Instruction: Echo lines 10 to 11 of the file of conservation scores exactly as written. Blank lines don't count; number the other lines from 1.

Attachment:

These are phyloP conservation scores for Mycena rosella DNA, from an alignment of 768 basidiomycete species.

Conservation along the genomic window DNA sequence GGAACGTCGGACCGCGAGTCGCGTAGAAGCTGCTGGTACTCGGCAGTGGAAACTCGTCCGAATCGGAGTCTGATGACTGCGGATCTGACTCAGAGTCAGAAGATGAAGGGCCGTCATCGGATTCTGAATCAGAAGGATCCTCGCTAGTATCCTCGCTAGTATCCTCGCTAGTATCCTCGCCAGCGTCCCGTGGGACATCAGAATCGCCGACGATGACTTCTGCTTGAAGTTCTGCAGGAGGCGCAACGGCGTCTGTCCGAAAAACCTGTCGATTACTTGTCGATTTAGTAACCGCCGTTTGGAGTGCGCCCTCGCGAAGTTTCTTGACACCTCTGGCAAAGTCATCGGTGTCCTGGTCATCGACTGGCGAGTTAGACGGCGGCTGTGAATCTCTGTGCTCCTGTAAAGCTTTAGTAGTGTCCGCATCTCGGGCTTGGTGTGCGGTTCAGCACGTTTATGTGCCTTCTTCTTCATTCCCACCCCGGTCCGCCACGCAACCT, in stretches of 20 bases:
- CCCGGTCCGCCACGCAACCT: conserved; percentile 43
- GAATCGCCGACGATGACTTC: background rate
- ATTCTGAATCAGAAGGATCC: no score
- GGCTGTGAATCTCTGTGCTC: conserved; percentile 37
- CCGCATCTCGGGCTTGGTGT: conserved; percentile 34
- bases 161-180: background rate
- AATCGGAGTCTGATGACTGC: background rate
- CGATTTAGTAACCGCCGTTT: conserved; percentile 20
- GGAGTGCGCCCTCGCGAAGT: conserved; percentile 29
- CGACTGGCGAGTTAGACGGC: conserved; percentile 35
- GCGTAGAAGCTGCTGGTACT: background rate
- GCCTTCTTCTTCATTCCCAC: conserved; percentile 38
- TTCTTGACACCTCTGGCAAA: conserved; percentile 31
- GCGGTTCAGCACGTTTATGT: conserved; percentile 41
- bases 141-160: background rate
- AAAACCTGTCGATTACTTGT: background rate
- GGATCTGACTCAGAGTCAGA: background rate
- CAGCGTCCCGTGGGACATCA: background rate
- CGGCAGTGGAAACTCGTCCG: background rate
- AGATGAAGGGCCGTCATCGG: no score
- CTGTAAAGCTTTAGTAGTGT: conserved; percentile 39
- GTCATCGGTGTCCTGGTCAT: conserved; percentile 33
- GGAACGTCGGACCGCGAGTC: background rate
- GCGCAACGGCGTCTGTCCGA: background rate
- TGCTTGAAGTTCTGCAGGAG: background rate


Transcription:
- CGATTTAGTAACCGCCGTTT: conserved; percentile 20
- GGAGTGCGCCCTCGCGAAGT: conserved; percentile 29